Validating user input in shell script
Used to exercise the pattern recognition engine, which can be used with the reader interface to the parser.
But thatâ€™s enough to allow us to delete the â€œif $Event Date â€“is [Date Time]â€ from the If statement and from the error message. If the parameter value takes a collection, like a list of dates, and any one of the dates fails the test, Validate Script throws an error that stops the script, even if all other dates pass the test. (Todayâ€™s date would generate the same error.) The error message explains (in more words that I could use) that the date failed the validation test.These attributes are statements that are added to the parameter definition.They tell Windows Power Shell to examine the parameter values that are used when the function is called and determine whether the parameter values meet some specified conditions.If the value of the $Event Date parameter is a Date Time object and itâ€™s later than now, the function writes a nice sentence with the date to the console or host program. I can never remember this, so I use an ISE snippet or copy it from about_functions_advanced_parameters.But, if the value of $Event Date is not a Date Time object, or itâ€™s not a future date, the function generates an error. But aside from the syntax, Validate Script is easy to use.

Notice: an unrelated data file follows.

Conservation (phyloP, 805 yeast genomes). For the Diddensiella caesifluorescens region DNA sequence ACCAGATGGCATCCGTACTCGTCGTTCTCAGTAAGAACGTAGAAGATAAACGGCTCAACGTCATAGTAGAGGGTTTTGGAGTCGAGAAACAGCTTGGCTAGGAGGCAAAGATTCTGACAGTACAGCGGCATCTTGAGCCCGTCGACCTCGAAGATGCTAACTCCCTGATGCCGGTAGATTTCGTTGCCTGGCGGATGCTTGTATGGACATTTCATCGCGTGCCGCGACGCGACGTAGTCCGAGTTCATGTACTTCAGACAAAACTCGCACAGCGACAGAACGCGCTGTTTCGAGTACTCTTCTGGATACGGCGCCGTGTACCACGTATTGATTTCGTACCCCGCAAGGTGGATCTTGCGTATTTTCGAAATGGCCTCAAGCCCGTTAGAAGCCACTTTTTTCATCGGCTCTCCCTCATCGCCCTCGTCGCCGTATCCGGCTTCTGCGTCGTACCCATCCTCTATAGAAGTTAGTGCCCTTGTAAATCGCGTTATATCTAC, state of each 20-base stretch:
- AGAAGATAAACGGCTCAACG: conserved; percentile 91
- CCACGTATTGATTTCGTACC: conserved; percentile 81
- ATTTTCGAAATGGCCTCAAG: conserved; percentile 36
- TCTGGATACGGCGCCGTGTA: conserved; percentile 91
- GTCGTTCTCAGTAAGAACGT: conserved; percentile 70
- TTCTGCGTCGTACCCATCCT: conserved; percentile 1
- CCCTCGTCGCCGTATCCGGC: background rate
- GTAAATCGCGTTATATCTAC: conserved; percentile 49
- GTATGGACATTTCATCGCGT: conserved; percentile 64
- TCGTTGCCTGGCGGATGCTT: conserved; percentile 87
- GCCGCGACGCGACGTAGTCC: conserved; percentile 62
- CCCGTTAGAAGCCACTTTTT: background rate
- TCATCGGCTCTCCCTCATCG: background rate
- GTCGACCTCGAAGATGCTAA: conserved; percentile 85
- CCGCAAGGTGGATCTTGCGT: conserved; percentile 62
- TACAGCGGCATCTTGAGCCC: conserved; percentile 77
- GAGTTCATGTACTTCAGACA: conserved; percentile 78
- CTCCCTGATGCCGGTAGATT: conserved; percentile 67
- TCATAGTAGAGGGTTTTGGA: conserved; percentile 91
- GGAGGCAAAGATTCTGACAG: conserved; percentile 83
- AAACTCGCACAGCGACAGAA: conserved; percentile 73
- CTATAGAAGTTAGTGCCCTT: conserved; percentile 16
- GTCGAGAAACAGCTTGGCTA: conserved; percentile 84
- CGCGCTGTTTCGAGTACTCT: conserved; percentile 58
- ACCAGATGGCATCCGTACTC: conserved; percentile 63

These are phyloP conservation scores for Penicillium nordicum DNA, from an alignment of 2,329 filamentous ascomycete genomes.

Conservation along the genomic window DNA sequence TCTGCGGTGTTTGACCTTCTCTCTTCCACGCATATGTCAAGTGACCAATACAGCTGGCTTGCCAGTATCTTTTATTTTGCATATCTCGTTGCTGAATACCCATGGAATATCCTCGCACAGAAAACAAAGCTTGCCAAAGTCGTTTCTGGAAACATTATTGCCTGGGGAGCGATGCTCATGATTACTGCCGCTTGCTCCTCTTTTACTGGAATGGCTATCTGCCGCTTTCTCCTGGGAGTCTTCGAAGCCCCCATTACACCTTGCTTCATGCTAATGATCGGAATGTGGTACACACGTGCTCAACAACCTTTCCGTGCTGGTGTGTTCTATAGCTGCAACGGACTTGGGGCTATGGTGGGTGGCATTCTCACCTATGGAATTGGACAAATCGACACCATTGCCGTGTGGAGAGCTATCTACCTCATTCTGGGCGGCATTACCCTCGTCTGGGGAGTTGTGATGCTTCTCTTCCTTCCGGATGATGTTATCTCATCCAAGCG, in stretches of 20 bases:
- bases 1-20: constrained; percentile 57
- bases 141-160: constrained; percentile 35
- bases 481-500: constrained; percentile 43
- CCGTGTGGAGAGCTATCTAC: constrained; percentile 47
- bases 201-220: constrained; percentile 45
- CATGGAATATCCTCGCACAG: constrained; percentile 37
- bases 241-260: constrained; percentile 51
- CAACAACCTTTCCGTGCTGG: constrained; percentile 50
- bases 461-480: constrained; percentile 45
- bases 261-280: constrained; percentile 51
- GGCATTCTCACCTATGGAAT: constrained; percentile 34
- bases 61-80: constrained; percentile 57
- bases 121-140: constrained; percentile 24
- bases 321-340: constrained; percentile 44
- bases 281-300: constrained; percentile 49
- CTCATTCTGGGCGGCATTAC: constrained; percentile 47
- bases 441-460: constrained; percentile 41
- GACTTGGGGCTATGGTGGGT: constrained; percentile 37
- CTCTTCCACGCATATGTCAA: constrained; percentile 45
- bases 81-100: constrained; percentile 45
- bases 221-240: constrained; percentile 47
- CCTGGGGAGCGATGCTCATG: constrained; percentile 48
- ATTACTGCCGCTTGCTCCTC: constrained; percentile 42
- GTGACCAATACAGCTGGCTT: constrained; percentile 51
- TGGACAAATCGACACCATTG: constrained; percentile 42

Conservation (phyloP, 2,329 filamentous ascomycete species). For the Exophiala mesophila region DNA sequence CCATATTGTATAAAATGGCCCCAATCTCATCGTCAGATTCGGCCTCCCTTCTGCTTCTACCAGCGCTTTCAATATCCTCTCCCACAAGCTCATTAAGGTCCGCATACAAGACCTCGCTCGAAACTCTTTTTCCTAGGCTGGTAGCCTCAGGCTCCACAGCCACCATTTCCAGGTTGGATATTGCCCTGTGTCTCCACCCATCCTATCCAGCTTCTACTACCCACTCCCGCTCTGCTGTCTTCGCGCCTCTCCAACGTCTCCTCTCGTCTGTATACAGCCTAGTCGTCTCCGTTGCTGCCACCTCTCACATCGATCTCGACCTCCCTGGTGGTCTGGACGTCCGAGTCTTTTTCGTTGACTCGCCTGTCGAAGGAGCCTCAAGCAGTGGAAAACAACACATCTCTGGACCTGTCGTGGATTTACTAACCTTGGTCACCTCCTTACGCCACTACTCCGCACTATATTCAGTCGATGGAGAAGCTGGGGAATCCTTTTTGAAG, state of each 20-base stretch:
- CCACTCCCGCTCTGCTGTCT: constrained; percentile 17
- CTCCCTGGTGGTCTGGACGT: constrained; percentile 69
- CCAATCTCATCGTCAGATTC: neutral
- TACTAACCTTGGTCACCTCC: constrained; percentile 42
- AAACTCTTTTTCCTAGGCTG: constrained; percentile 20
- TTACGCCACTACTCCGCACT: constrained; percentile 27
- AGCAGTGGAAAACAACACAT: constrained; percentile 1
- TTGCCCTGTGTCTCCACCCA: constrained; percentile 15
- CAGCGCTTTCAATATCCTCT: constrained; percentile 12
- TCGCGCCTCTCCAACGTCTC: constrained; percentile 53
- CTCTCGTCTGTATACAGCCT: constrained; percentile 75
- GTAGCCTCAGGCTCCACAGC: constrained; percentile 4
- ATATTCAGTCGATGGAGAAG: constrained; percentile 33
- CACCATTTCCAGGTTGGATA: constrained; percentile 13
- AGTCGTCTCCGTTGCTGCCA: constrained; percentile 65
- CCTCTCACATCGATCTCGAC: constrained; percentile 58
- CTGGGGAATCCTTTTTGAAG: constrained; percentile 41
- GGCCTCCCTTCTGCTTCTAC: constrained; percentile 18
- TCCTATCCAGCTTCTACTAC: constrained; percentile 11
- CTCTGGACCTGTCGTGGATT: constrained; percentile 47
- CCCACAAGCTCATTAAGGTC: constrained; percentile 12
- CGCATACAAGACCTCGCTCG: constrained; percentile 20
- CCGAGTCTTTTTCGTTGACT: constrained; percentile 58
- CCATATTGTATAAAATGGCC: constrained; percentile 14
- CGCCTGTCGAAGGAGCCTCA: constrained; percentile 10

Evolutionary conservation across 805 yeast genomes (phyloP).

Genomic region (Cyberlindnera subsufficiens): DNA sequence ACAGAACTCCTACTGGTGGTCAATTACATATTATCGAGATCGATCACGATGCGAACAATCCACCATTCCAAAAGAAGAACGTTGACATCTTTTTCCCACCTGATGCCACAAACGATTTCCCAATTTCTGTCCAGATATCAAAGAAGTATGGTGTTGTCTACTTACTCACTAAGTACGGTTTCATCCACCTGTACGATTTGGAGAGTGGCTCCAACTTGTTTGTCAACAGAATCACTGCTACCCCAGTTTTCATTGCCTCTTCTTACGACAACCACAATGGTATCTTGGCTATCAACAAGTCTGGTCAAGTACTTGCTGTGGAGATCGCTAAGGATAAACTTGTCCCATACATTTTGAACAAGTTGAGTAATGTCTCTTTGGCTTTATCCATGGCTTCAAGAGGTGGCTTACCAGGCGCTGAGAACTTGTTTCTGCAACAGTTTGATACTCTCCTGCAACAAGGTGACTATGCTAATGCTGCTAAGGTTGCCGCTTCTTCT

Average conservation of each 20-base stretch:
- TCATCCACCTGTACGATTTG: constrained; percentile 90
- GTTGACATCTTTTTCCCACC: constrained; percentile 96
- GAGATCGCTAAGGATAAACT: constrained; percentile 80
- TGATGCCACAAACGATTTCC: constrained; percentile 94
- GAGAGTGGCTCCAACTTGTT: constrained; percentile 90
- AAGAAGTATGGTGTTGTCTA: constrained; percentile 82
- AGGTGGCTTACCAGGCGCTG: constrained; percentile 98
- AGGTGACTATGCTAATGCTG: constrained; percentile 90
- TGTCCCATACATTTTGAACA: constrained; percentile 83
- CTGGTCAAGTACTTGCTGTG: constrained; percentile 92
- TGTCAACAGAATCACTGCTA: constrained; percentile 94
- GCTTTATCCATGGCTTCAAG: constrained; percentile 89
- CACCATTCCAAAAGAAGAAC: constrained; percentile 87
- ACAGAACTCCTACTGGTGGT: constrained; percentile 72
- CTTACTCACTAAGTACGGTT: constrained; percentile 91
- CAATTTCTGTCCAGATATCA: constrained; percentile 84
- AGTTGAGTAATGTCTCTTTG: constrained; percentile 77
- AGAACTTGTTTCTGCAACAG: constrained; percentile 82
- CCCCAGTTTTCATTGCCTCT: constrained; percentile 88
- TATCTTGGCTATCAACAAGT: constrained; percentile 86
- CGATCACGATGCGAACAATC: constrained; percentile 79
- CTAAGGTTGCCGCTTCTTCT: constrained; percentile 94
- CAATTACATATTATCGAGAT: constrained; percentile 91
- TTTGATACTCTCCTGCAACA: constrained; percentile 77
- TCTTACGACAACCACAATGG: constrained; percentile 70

Before we get to the details, letâ€™s talk about why youâ€™d want to use something like this. Instead, the Windows Power Shell engine tests the parameter value and you can use the script to do scripty things. Hereâ€™s a silly function that will serve as our example. Validate Script is enclosed in square brackets: [Validate Script].